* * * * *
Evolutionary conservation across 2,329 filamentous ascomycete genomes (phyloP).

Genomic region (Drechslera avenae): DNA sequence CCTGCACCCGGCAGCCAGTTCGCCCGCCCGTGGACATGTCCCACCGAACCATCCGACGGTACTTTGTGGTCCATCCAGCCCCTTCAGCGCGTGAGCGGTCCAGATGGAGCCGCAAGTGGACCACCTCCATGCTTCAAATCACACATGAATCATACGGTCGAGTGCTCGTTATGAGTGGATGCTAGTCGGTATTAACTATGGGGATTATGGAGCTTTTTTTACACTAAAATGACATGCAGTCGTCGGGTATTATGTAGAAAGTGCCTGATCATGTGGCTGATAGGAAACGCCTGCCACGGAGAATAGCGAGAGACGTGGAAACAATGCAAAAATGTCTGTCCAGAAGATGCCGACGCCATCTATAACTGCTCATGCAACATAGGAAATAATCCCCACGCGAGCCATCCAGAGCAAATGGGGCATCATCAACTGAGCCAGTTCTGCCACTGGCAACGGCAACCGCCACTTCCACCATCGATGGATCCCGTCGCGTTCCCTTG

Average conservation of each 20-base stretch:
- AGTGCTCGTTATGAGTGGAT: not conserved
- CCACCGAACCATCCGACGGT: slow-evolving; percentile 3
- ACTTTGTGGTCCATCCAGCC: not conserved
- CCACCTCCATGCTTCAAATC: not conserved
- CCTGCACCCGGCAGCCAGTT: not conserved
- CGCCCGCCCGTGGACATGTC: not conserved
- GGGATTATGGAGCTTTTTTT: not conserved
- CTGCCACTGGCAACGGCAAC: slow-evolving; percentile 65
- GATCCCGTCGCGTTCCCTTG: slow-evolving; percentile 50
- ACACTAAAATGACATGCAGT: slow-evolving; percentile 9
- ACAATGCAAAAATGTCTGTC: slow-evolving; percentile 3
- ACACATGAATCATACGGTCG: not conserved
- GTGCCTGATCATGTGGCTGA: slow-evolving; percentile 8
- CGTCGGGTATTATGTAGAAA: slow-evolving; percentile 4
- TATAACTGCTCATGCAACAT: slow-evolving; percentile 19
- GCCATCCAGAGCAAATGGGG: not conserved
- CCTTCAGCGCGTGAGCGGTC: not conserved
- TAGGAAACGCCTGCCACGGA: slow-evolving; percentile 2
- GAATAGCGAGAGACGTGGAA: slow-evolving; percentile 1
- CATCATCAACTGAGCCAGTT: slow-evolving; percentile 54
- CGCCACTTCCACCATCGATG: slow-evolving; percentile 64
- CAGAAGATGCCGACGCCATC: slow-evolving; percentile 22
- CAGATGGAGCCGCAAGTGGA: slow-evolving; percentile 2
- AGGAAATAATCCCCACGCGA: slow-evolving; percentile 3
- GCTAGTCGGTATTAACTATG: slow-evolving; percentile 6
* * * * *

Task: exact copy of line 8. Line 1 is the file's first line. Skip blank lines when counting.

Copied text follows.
- CCTGCACCCGGCAGCCAGTT: not conserved